"All the Presidents' Bankers is gracefully written, carefully researched, and accessible. It is a must read for anyone concerned with politics and economics and#151; in other words, just about everybody." and#151;Thomas Ferguson, Professor of Political Science at the University of Massachusetts, Boston and Senior Fellow at the Roosevelt Institute
Prins shows how powerful Wall Street bankers partnered with presidents to became the unelected leaders of the 20th century.
A groundbreaking narrative of how an elite group of men transformed the American economy and government, dictated foreign and domestic policy, and shaped world history.
Culled from original presidential archival documents, All the Presidents' Bankers delivers an explosive account of the hundred-year interdependence between the White House and Wall Street that transcends a simple analysis of money driving politics-or greed driving bankers.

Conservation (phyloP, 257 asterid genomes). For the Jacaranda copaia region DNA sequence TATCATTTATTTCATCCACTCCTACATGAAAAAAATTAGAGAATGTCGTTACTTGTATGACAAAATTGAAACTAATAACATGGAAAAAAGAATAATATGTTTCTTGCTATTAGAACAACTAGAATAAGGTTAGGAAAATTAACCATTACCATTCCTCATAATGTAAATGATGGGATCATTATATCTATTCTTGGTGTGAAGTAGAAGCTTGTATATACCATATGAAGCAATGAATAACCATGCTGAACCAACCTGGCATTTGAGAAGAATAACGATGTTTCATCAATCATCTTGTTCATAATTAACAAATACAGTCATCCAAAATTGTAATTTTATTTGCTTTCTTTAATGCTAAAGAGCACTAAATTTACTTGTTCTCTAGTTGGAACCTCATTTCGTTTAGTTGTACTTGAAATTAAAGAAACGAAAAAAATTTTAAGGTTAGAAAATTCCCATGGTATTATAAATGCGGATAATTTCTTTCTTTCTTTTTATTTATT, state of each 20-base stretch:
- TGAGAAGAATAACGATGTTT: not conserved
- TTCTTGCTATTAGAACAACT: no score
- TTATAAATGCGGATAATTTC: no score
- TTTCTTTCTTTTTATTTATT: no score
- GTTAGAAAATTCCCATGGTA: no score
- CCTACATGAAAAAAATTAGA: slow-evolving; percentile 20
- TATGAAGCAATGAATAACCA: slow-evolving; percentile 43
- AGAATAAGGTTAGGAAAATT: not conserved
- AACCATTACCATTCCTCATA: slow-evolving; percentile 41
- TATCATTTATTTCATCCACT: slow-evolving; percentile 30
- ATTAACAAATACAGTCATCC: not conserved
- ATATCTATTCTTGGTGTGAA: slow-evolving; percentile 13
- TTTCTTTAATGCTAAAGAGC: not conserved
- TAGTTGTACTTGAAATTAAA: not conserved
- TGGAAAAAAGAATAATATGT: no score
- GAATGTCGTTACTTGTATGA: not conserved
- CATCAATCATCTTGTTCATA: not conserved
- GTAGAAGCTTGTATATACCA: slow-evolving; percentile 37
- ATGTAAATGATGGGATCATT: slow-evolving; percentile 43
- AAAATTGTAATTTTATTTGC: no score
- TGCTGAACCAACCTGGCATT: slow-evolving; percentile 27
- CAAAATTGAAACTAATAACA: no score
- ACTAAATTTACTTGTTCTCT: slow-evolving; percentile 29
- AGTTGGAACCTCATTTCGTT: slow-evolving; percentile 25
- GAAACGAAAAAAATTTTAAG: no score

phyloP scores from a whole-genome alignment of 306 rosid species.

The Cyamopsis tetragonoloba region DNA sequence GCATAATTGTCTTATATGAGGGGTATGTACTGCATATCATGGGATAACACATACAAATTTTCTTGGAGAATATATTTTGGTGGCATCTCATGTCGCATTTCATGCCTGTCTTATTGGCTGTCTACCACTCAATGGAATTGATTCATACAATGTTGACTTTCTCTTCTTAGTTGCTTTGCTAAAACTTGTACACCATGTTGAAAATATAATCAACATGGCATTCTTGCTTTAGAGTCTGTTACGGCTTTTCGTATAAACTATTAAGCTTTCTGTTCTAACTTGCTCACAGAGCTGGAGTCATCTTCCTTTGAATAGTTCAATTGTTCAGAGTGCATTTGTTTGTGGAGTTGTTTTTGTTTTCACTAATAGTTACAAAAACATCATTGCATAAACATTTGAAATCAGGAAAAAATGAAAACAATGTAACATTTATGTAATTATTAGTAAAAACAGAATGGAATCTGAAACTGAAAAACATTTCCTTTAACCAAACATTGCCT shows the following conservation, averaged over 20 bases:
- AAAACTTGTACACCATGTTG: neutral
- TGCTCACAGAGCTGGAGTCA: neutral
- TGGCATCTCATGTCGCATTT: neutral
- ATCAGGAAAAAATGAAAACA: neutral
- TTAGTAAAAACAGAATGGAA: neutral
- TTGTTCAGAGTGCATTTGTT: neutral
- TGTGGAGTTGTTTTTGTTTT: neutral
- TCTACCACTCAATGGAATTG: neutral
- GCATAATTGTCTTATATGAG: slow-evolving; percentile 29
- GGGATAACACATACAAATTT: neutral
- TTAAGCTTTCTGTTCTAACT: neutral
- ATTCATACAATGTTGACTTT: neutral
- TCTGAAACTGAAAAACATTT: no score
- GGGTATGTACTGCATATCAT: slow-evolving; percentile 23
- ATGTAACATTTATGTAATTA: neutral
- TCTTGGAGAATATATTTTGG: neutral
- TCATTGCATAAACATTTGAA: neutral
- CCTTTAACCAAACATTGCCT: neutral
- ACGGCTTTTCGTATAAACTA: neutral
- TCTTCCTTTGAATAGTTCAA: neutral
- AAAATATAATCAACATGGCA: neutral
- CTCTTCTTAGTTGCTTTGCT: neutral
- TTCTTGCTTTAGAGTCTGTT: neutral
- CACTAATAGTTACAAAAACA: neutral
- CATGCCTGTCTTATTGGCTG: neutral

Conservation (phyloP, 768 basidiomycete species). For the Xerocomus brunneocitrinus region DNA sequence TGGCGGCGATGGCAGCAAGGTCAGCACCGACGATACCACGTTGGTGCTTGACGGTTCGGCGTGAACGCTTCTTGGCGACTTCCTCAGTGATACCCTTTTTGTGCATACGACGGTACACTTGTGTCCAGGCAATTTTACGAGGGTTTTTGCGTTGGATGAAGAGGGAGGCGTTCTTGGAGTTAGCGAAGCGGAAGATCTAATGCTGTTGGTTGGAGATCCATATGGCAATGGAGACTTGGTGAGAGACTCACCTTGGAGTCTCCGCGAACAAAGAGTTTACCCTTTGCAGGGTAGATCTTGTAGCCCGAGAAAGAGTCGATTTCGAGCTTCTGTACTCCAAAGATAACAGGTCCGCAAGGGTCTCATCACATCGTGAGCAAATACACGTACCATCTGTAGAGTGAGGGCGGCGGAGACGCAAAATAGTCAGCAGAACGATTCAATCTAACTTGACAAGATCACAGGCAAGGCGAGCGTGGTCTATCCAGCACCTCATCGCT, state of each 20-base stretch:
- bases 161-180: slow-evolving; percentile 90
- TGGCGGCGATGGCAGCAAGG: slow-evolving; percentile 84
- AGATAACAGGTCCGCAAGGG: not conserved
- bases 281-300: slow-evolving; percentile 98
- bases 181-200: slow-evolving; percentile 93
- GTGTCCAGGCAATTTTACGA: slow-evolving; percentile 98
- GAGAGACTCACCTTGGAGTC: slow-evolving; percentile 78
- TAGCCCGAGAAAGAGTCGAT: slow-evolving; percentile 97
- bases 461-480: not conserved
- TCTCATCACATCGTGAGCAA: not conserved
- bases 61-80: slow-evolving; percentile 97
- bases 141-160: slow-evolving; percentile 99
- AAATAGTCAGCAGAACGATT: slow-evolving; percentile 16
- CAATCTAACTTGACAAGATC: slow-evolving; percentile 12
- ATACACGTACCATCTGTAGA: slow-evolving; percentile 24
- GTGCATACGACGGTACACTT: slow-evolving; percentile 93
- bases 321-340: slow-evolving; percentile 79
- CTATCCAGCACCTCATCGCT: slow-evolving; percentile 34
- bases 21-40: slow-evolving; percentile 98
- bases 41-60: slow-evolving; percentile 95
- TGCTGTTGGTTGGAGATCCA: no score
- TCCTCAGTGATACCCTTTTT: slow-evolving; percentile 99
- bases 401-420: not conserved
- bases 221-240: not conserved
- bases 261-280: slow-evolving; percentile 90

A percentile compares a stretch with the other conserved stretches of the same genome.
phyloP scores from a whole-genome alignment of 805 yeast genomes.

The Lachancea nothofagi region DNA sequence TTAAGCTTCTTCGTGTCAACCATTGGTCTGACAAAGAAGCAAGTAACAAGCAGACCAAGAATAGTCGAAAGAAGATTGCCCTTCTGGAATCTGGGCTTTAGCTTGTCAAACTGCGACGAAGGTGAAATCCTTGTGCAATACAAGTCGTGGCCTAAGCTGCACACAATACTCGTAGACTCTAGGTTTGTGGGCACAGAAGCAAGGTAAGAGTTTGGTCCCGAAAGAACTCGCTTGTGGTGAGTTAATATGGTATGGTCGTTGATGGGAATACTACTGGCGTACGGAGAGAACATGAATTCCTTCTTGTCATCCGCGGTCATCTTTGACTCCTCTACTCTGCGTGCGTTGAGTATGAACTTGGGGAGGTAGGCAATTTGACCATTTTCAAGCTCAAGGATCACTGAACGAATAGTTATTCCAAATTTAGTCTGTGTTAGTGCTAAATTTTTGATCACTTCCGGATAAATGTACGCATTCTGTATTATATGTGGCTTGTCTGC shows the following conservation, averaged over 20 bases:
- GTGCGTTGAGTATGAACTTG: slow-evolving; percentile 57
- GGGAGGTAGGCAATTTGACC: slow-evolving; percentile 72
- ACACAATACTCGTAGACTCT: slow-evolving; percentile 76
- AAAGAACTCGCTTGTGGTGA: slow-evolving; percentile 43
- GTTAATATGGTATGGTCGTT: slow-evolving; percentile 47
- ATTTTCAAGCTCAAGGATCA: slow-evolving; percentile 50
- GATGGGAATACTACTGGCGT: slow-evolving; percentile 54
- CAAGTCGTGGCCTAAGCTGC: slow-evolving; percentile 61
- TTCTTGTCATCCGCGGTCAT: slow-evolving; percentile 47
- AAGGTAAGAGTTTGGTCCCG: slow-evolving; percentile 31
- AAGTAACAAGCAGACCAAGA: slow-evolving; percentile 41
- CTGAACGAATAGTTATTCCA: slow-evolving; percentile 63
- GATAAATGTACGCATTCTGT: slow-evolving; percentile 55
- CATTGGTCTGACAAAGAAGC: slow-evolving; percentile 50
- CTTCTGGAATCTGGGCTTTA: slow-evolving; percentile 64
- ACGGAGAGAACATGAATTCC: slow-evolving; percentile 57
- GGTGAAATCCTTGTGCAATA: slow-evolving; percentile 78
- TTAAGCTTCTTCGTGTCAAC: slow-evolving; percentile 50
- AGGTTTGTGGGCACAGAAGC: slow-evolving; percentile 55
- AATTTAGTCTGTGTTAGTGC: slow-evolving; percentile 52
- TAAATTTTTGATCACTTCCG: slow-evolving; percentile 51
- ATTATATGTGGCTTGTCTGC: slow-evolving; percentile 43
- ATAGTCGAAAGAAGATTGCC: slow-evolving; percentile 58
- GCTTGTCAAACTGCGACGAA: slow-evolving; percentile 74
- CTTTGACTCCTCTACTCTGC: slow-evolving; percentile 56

Nomi Prins ushers us into the intimate world of exclusive clubs, vacation spots, and Ivy League universities that binds presidents and financiers. She unravels the multi-generational blood, intermarriage, and prot g relationships that have confined national influence to a privileged cluster of people. These families and individuals recycle their power through elected office and private channels in Washington, DC.
From the Panic of 1907 to the financial crisis of 2008, this unprecedented history of American power illuminates how the same financiers retained their authoritative position through history, swaying presidents regardless of party affiliation. All the Presidents' Bankers explores the alarming global repercussions of a system lacking barriers between public office and private power. Prins leaves us with an ominous choice: either we break the alliances of the power elite, or they will break us.
About the Author
Nomi Prins is a journalist, speaker, respected TV and radio commentator, and former Wall Street executive. Author of five other books, including Other Peopleand#8217;s Money
and It Takes a Pillage
, her writing has been featured in the New York Times
, Mother Jones
, the Guardian
, the Nation
, and other publications. She is a senior fellow at Demos. Follow her on Twitter @NomiPrins